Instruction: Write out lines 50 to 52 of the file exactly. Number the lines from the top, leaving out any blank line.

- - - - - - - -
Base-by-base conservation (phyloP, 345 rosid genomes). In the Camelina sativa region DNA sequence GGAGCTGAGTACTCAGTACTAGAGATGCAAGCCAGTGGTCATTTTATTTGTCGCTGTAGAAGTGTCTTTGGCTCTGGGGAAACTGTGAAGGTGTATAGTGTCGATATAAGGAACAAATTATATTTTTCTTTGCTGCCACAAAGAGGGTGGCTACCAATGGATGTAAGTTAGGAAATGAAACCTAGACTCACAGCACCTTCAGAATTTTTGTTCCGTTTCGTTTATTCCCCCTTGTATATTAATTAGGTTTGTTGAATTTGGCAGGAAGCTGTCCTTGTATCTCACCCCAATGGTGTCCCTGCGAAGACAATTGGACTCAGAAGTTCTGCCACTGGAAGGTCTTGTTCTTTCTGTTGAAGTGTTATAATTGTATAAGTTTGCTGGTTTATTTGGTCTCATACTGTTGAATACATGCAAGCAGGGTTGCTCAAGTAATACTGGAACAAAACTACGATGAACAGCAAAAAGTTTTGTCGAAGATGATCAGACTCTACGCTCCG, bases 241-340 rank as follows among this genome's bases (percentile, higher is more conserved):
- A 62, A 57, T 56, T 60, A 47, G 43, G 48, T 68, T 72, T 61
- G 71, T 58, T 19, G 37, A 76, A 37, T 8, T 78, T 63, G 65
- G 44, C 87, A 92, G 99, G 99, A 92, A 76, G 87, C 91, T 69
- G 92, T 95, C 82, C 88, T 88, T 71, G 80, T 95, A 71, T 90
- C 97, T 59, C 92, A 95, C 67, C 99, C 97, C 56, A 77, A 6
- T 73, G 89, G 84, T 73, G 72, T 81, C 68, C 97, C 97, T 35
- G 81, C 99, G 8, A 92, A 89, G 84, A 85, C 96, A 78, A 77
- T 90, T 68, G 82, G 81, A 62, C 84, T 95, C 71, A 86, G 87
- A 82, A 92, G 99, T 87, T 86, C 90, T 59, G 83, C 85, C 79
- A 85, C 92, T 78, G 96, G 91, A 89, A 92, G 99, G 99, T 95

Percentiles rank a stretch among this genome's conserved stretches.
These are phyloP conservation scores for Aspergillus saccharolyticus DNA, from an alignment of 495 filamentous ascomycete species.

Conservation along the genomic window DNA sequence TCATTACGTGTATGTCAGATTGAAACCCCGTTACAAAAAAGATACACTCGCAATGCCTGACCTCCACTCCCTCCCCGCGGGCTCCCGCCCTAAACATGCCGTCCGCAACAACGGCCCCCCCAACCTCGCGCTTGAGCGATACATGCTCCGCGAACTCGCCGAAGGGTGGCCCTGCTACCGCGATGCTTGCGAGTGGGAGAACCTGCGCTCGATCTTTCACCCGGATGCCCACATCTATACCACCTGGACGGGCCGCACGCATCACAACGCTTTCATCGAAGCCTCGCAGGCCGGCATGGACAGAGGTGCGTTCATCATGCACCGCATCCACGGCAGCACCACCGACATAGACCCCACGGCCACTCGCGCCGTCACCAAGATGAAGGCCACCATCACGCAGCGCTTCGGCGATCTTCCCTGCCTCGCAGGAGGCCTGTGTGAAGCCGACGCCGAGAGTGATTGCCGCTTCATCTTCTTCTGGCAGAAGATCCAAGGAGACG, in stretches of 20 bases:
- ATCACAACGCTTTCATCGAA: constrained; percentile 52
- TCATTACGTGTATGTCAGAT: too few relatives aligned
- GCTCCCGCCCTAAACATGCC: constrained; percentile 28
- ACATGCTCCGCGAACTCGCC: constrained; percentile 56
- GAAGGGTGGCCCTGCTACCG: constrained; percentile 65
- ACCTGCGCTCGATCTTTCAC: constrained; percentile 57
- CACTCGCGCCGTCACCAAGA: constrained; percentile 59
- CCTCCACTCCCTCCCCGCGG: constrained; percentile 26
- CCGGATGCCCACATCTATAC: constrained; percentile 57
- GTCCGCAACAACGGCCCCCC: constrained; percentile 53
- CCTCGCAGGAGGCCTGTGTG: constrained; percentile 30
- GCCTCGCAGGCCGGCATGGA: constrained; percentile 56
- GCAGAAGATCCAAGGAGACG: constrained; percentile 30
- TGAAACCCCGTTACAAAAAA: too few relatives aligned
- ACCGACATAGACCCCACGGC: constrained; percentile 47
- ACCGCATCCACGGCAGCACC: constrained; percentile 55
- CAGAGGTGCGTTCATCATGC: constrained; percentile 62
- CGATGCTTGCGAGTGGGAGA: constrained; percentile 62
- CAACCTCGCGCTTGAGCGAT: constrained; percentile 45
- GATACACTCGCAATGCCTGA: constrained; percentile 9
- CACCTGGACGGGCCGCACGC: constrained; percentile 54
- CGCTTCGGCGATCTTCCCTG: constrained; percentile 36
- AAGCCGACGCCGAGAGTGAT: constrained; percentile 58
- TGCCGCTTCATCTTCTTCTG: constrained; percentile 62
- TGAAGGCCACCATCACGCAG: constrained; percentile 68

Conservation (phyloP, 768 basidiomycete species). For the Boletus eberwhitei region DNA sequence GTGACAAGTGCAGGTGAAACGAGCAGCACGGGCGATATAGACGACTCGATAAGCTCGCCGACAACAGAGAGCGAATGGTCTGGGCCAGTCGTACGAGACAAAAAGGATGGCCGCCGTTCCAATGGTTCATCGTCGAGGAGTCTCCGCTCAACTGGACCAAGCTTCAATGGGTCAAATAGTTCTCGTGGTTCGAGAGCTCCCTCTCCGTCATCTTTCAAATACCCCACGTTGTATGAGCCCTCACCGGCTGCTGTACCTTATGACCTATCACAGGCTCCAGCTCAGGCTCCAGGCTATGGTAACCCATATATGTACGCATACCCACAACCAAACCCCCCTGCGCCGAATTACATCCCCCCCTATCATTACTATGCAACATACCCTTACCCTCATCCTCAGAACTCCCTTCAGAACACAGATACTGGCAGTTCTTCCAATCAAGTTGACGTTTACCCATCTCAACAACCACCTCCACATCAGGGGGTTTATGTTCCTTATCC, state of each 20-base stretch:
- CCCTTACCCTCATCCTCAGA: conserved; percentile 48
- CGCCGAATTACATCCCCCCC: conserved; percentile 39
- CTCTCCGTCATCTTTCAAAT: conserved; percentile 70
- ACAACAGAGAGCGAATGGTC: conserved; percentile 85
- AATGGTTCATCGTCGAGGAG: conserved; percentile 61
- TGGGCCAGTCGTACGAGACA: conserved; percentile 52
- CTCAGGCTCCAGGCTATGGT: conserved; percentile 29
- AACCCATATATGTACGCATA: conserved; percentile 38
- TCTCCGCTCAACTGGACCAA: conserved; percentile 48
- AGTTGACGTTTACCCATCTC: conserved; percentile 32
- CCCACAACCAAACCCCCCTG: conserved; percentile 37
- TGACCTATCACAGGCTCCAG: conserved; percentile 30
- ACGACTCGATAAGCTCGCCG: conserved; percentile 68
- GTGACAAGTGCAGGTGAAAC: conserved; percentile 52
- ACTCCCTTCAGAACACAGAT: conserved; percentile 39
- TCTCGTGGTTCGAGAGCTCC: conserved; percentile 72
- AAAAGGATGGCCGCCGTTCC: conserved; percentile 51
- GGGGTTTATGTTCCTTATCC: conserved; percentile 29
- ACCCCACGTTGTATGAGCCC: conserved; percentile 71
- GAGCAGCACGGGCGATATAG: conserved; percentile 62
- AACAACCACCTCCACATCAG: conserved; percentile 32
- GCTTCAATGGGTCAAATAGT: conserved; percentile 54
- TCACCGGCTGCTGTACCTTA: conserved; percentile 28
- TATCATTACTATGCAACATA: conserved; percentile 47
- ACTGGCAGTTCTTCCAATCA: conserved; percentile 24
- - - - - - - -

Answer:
- AGTTGACGTTTACCCATCTC: conserved; percentile 32
- CCCACAACCAAACCCCCCTG: conserved; percentile 37
- TGACCTATCACAGGCTCCAG: conserved; percentile 30